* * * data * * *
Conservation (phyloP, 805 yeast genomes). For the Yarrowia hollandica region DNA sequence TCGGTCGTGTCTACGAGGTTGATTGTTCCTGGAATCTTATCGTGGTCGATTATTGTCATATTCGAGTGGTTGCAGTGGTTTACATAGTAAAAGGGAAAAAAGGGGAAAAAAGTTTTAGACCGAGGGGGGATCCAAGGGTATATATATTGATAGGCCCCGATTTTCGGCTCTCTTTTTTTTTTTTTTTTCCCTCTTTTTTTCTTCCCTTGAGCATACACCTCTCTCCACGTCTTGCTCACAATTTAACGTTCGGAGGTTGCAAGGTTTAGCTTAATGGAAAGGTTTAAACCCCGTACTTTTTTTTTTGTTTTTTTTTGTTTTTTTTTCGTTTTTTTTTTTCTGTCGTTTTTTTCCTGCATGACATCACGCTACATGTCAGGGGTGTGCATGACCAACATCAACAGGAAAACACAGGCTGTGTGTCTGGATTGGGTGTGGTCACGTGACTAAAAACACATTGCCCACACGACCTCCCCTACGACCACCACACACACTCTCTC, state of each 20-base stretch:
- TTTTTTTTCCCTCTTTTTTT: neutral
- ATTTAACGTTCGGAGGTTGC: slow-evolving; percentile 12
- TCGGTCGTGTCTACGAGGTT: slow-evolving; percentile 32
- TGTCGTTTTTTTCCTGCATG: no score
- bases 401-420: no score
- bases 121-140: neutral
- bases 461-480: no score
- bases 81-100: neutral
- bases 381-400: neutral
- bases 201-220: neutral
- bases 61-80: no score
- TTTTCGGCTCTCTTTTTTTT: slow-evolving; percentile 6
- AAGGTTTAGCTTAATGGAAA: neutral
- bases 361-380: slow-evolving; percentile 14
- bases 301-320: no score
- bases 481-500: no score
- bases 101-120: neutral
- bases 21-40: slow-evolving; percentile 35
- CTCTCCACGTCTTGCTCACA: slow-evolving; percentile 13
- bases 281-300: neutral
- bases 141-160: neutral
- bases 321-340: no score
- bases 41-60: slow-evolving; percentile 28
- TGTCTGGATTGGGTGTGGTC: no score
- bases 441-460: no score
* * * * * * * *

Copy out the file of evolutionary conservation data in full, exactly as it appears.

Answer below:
Conservation (phyloP, 805 yeast genomes). For the Yarrowia hollandica region DNA sequence TCGGTCGTGTCTACGAGGTTGATTGTTCCTGGAATCTTATCGTGGTCGATTATTGTCATATTCGAGTGGTTGCAGTGGTTTACATAGTAAAAGGGAAAAAAGGGGAAAAAAGTTTTAGACCGAGGGGGGATCCAAGGGTATATATATTGATAGGCCCCGATTTTCGGCTCTCTTTTTTTTTTTTTTTTCCCTCTTTTTTTCTTCCCTTGAGCATACACCTCTCTCCACGTCTTGCTCACAATTTAACGTTCGGAGGTTGCAAGGTTTAGCTTAATGGAAAGGTTTAAACCCCGTACTTTTTTTTTTGTTTTTTTTTGTTTTTTTTTCGTTTTTTTTTTTCTGTCGTTTTTTTCCTGCATGACATCACGCTACATGTCAGGGGTGTGCATGACCAACATCAACAGGAAAACACAGGCTGTGTGTCTGGATTGGGTGTGGTCACGTGACTAAAAACACATTGCCCACACGACCTCCCCTACGACCACCACACACACTCTCTC, state of each 20-base stretch:
- TTTTTTTTCCCTCTTTTTTT: neutral
- ATTTAACGTTCGGAGGTTGC: slow-evolving; percentile 12
- TCGGTCGTGTCTACGAGGTT: slow-evolving; percentile 32
- TGTCGTTTTTTTCCTGCATG: no score
- bases 401-420: no score
- bases 121-140: neutral
- bases 461-480: no score
- bases 81-100: neutral
- bases 381-400: neutral
- bases 201-220: neutral
- bases 61-80: no score
- TTTTCGGCTCTCTTTTTTTT: slow-evolving; percentile 6
- AAGGTTTAGCTTAATGGAAA: neutral
- bases 361-380: slow-evolving; percentile 14
- bases 301-320: no score
- bases 481-500: no score
- bases 101-120: neutral
- bases 21-40: slow-evolving; percentile 35
- CTCTCCACGTCTTGCTCACA: slow-evolving; percentile 13
- bases 281-300: neutral
- bases 141-160: neutral
- bases 321-340: no score
- bases 41-60: slow-evolving; percentile 28
- TGTCTGGATTGGGTGTGGTC: no score
- bases 441-460: no score